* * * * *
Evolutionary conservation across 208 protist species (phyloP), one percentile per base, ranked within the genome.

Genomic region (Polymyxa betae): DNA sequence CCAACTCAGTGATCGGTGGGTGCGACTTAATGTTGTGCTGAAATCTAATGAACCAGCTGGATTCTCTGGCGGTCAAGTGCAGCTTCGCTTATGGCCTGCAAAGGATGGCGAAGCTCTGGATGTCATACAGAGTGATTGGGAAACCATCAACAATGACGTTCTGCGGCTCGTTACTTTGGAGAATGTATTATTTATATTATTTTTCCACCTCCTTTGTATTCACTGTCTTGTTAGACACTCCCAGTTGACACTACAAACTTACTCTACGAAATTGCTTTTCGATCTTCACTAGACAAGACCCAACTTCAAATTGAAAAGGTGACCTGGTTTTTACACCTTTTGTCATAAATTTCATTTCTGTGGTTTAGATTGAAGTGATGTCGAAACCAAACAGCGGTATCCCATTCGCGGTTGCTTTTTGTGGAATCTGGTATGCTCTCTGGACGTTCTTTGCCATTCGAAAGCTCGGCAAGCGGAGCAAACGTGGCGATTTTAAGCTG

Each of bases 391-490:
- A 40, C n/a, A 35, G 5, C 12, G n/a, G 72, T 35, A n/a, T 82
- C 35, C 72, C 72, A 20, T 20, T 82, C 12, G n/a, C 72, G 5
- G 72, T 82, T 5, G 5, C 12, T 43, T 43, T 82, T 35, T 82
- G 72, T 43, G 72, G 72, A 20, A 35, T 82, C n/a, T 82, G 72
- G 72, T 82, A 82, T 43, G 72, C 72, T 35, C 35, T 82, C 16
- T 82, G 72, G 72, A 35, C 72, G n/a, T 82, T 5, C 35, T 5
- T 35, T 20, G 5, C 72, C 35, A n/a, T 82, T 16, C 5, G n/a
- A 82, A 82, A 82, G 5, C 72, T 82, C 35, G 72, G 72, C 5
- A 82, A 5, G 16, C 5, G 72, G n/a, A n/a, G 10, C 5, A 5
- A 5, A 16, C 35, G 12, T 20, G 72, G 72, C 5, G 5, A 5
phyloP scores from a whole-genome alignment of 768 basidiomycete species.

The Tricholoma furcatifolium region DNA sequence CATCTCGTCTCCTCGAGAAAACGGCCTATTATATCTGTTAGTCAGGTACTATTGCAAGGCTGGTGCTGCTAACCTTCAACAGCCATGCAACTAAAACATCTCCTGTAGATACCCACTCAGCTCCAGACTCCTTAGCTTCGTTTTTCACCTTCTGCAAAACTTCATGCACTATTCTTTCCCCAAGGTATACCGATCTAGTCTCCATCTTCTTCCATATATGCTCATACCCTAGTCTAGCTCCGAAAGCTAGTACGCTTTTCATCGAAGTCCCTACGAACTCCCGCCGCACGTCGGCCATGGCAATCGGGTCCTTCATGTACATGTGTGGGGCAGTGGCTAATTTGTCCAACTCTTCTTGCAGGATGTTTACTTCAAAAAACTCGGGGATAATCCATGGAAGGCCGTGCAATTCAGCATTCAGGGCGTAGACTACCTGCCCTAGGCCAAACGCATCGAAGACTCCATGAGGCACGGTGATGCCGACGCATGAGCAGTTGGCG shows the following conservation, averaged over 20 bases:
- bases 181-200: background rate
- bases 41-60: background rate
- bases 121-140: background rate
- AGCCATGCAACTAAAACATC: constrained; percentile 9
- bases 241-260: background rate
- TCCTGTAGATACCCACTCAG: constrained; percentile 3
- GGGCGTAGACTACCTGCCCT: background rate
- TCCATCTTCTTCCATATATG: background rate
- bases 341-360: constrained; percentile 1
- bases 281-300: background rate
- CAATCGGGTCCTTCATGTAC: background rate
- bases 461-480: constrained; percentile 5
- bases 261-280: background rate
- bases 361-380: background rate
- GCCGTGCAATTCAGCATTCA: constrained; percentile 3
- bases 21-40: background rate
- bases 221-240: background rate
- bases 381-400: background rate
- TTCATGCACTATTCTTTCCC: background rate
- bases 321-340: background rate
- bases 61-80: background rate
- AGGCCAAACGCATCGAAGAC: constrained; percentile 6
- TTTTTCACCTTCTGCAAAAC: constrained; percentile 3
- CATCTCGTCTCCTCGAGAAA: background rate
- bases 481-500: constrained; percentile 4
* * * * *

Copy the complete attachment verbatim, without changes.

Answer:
Evolutionary conservation across 208 protist species (phyloP), one percentile per base, ranked within the genome.

Genomic region (Polymyxa betae): DNA sequence CCAACTCAGTGATCGGTGGGTGCGACTTAATGTTGTGCTGAAATCTAATGAACCAGCTGGATTCTCTGGCGGTCAAGTGCAGCTTCGCTTATGGCCTGCAAAGGATGGCGAAGCTCTGGATGTCATACAGAGTGATTGGGAAACCATCAACAATGACGTTCTGCGGCTCGTTACTTTGGAGAATGTATTATTTATATTATTTTTCCACCTCCTTTGTATTCACTGTCTTGTTAGACACTCCCAGTTGACACTACAAACTTACTCTACGAAATTGCTTTTCGATCTTCACTAGACAAGACCCAACTTCAAATTGAAAAGGTGACCTGGTTTTTACACCTTTTGTCATAAATTTCATTTCTGTGGTTTAGATTGAAGTGATGTCGAAACCAAACAGCGGTATCCCATTCGCGGTTGCTTTTTGTGGAATCTGGTATGCTCTCTGGACGTTCTTTGCCATTCGAAAGCTCGGCAAGCGGAGCAAACGTGGCGATTTTAAGCTG

Each of bases 391-490:
- A 40, C n/a, A 35, G 5, C 12, G n/a, G 72, T 35, A n/a, T 82
- C 35, C 72, C 72, A 20, T 20, T 82, C 12, G n/a, C 72, G 5
- G 72, T 82, T 5, G 5, C 12, T 43, T 43, T 82, T 35, T 82
- G 72, T 43, G 72, G 72, A 20, A 35, T 82, C n/a, T 82, G 72
- G 72, T 82, A 82, T 43, G 72, C 72, T 35, C 35, T 82, C 16
- T 82, G 72, G 72, A 35, C 72, G n/a, T 82, T 5, C 35, T 5
- T 35, T 20, G 5, C 72, C 35, A n/a, T 82, T 16, C 5, G n/a
- A 82, A 82, A 82, G 5, C 72, T 82, C 35, G 72, G 72, C 5
- A 82, A 5, G 16, C 5, G 72, G n/a, A n/a, G 10, C 5, A 5
- A 5, A 16, C 35, G 12, T 20, G 72, G 72, C 5, G 5, A 5
phyloP scores from a whole-genome alignment of 768 basidiomycete species.

The Tricholoma furcatifolium region DNA sequence CATCTCGTCTCCTCGAGAAAACGGCCTATTATATCTGTTAGTCAGGTACTATTGCAAGGCTGGTGCTGCTAACCTTCAACAGCCATGCAACTAAAACATCTCCTGTAGATACCCACTCAGCTCCAGACTCCTTAGCTTCGTTTTTCACCTTCTGCAAAACTTCATGCACTATTCTTTCCCCAAGGTATACCGATCTAGTCTCCATCTTCTTCCATATATGCTCATACCCTAGTCTAGCTCCGAAAGCTAGTACGCTTTTCATCGAAGTCCCTACGAACTCCCGCCGCACGTCGGCCATGGCAATCGGGTCCTTCATGTACATGTGTGGGGCAGTGGCTAATTTGTCCAACTCTTCTTGCAGGATGTTTACTTCAAAAAACTCGGGGATAATCCATGGAAGGCCGTGCAATTCAGCATTCAGGGCGTAGACTACCTGCCCTAGGCCAAACGCATCGAAGACTCCATGAGGCACGGTGATGCCGACGCATGAGCAGTTGGCG shows the following conservation, averaged over 20 bases:
- bases 181-200: background rate
- bases 41-60: background rate
- bases 121-140: background rate
- AGCCATGCAACTAAAACATC: constrained; percentile 9
- bases 241-260: background rate
- TCCTGTAGATACCCACTCAG: constrained; percentile 3
- GGGCGTAGACTACCTGCCCT: background rate
- TCCATCTTCTTCCATATATG: background rate
- bases 341-360: constrained; percentile 1
- bases 281-300: background rate
- CAATCGGGTCCTTCATGTAC: background rate
- bases 461-480: constrained; percentile 5
- bases 261-280: background rate
- bases 361-380: background rate
- GCCGTGCAATTCAGCATTCA: constrained; percentile 3
- bases 21-40: background rate
- bases 221-240: background rate
- bases 381-400: background rate
- TTCATGCACTATTCTTTCCC: background rate
- bases 321-340: background rate
- bases 61-80: background rate
- AGGCCAAACGCATCGAAGAC: constrained; percentile 6
- TTTTTCACCTTCTGCAAAAC: constrained; percentile 3
- CATCTCGTCTCCTCGAGAAA: background rate
- bases 481-500: constrained; percentile 4